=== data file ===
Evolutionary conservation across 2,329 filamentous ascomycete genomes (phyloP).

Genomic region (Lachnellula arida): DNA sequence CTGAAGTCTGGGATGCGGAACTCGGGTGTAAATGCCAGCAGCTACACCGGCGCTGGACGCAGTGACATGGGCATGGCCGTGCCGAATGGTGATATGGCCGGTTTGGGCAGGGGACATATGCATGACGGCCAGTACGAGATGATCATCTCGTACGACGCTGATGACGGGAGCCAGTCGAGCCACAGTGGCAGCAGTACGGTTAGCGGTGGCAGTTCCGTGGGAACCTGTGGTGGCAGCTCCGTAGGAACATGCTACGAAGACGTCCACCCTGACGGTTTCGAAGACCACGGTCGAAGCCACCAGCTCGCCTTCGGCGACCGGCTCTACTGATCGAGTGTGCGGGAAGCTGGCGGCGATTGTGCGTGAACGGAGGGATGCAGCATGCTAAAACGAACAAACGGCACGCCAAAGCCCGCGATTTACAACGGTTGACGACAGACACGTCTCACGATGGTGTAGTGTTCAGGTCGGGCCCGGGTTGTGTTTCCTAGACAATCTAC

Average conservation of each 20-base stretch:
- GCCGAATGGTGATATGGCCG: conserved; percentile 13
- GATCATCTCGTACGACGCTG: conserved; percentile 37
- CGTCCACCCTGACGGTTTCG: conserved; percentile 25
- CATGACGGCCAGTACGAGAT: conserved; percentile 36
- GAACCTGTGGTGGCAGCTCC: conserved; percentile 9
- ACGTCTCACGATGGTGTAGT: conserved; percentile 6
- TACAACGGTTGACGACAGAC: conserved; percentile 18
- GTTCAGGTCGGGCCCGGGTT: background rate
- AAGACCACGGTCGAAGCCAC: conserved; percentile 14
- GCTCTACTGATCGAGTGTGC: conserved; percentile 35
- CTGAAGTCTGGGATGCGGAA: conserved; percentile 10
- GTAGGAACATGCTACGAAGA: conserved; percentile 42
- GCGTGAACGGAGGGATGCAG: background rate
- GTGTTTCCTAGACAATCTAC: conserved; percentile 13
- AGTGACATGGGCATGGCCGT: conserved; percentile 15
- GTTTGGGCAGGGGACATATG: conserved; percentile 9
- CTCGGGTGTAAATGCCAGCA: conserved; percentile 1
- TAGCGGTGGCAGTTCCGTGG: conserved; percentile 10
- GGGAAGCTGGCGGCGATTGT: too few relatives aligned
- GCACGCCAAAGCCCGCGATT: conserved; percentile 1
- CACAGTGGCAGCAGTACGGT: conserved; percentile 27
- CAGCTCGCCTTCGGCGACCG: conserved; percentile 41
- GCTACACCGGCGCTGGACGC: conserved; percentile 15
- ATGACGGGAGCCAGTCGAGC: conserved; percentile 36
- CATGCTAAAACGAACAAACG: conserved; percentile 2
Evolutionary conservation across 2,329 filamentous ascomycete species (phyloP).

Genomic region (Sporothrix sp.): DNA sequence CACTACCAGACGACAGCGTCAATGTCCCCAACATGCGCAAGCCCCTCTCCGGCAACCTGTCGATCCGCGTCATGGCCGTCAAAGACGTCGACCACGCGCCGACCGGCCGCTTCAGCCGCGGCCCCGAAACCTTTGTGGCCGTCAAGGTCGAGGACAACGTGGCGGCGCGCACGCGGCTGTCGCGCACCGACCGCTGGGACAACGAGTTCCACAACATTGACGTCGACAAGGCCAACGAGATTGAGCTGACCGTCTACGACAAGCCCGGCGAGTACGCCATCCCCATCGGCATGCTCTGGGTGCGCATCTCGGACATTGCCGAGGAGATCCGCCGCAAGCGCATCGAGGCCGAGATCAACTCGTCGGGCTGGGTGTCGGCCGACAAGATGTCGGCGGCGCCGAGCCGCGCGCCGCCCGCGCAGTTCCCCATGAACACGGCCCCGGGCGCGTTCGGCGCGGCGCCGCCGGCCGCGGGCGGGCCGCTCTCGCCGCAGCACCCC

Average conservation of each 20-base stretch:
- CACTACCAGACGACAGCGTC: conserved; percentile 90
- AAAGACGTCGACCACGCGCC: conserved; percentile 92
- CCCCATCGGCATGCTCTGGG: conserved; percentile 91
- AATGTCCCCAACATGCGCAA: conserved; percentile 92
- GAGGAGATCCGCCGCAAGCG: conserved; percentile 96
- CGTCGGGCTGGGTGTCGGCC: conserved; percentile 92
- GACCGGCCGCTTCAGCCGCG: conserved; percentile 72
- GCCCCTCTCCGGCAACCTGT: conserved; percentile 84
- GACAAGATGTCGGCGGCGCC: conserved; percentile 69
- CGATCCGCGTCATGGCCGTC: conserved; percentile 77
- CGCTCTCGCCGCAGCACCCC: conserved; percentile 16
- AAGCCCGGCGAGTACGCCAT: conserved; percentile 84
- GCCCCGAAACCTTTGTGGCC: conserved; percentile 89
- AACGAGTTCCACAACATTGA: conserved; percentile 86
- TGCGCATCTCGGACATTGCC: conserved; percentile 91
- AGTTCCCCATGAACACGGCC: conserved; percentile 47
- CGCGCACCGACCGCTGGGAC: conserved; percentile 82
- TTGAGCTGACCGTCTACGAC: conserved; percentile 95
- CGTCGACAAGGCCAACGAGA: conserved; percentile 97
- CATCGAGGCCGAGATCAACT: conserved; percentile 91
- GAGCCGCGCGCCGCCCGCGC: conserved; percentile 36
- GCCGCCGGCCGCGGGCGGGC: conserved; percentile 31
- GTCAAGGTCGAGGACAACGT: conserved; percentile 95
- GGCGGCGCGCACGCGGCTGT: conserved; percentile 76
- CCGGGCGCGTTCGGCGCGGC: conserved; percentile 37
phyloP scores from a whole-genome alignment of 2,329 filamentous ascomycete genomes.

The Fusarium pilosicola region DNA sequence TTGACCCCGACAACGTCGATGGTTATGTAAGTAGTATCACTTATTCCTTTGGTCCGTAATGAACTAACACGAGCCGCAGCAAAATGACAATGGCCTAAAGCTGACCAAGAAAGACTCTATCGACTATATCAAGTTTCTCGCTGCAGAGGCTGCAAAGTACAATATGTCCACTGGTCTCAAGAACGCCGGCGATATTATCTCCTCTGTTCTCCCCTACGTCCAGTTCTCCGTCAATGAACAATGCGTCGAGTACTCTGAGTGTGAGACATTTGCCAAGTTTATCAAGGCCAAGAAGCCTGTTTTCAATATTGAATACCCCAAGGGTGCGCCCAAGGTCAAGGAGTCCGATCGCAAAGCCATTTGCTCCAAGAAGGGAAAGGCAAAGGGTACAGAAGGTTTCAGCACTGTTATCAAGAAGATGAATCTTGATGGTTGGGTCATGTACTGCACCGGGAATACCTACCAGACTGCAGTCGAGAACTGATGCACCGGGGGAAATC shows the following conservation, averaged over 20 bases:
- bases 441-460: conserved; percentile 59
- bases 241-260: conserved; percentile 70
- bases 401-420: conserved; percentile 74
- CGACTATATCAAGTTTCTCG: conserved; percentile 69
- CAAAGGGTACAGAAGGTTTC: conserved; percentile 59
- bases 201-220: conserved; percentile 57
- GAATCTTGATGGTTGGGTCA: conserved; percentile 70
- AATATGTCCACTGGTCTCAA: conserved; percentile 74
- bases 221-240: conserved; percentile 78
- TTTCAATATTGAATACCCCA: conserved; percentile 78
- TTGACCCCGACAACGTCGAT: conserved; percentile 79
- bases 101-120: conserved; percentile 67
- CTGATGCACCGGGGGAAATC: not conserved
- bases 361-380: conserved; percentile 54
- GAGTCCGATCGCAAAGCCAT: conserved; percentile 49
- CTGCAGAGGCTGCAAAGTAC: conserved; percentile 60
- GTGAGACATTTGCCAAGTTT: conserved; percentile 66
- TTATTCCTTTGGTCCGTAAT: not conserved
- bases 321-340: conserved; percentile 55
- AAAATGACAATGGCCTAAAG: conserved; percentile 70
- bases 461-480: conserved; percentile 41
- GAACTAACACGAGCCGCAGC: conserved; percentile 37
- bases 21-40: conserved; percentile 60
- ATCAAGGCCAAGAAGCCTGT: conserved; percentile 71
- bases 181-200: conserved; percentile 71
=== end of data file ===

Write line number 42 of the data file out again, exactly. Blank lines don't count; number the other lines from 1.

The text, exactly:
- CGCTCTCGCCGCAGCACCCC: conserved; percentile 16